Rating: 3.5 out of 5
Michael Crichton's Next is a story about genetic engineering in the not-to-distant future. Next is a story about a transgenetic chimp who is born with human-like features, an African Grey Ash parrot who can hold a conversation and help with math homework, and a cellular line that is thought to hold the key to curing cancer. The lives of three seemingly distinct groups of individuals intertwine as legal battles, bounty-hunters, and bloodshed fill the pages of the next chapter of scientific development.
Michael Crichton tries to stress a few points throughout the book: 1. Gene patenting is wrong and should stop; genes are naturally occurring. You can't patent an atom, why can you patent a gene. 2. We need clear guidelines for human tissue; you should remain in control of what happens to your tissues. If scientists/doctors/academics want to use donated tissues for a purpose other than that for which they were donated, they should need your permission. 3. Results from gene therapy trials should be public knowledge. 4. Avoid banning research. Bans on anything just don't work. From the War on Drugs to the Prohibition, we know (and have seen) that you can not enforce a ban on anything. Banning research just shifts the research to other parts of the world or makes criminals out of scientists trying to better humanity. 5. Rescind the Bayh-Dole Act; universities that use federal funding (funding from the people) should not be able to profit from funding by selling the results of their findings back to the public.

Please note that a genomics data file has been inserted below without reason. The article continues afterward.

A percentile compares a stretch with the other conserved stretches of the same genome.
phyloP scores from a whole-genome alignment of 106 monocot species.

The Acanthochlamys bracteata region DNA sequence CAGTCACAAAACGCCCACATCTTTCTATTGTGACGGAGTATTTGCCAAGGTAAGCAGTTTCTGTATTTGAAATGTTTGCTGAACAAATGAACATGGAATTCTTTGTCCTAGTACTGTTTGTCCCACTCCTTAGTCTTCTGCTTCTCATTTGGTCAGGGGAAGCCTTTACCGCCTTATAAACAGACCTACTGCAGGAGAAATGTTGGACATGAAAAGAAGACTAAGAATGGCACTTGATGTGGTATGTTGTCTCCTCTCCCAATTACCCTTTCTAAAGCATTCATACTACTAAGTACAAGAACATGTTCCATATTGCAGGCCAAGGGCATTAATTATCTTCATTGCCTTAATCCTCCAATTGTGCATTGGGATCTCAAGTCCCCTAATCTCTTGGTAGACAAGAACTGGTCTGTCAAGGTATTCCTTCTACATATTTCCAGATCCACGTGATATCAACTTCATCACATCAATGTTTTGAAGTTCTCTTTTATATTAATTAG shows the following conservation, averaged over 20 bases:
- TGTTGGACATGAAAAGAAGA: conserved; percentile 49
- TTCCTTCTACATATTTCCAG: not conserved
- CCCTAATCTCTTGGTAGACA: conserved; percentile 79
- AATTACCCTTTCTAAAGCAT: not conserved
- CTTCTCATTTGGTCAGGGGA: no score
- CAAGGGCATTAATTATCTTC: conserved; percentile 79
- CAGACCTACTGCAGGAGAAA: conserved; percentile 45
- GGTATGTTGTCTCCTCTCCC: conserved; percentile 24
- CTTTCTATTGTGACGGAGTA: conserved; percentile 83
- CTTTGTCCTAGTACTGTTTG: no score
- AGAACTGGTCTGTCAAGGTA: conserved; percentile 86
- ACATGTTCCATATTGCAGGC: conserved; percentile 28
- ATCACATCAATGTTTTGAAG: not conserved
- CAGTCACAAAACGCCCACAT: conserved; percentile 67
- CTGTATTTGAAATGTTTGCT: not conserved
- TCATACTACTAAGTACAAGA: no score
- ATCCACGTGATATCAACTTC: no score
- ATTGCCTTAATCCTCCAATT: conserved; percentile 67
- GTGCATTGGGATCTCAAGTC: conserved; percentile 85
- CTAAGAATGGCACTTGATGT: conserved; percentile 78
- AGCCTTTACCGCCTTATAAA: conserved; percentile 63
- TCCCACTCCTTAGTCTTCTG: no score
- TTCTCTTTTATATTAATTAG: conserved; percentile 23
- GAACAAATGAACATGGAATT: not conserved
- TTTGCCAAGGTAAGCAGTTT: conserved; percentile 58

Overall, I enjoyed this book. Not my favorite piece of work by Michael Crichton, but it does provide a rich storyline about what the near future of genetic engineering could result in and outlines some major issues in the law surrounding genetics.